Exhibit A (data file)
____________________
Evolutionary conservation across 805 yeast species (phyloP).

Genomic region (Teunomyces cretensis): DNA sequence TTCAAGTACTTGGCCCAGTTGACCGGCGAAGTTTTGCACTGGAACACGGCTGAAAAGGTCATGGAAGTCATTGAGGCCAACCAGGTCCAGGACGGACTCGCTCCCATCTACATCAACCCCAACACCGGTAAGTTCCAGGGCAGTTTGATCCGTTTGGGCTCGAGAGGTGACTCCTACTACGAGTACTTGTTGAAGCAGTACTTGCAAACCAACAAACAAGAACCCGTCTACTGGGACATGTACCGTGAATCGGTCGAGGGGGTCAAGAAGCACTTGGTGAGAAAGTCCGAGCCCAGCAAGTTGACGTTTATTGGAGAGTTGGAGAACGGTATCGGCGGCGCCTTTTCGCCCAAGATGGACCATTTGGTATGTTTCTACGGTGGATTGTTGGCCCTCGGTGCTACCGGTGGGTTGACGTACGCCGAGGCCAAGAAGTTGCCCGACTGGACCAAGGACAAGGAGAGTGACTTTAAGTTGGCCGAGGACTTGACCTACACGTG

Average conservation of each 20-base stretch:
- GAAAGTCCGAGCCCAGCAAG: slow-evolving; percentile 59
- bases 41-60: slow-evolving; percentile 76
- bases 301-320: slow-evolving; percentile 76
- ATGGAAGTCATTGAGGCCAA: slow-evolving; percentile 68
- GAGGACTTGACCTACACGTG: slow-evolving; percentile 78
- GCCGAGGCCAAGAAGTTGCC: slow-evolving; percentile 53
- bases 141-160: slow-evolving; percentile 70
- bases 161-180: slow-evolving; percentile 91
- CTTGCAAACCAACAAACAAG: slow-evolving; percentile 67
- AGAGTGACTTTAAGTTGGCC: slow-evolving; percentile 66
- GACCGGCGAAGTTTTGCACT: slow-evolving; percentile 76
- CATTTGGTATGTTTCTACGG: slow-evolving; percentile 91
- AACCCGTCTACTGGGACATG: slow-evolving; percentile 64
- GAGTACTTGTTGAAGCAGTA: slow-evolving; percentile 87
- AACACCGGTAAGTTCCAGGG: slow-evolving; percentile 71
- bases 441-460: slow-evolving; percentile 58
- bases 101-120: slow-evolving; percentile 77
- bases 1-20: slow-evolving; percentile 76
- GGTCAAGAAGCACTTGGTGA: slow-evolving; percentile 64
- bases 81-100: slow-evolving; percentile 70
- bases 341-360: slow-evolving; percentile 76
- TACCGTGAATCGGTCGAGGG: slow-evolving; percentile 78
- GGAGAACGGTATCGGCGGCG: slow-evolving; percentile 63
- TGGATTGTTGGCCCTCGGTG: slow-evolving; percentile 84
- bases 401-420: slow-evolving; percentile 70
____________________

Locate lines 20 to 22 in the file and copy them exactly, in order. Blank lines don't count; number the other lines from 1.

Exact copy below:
- bases 101-120: slow-evolving; percentile 77
- bases 1-20: slow-evolving; percentile 76
- GGTCAAGAAGCACTTGGTGA: slow-evolving; percentile 64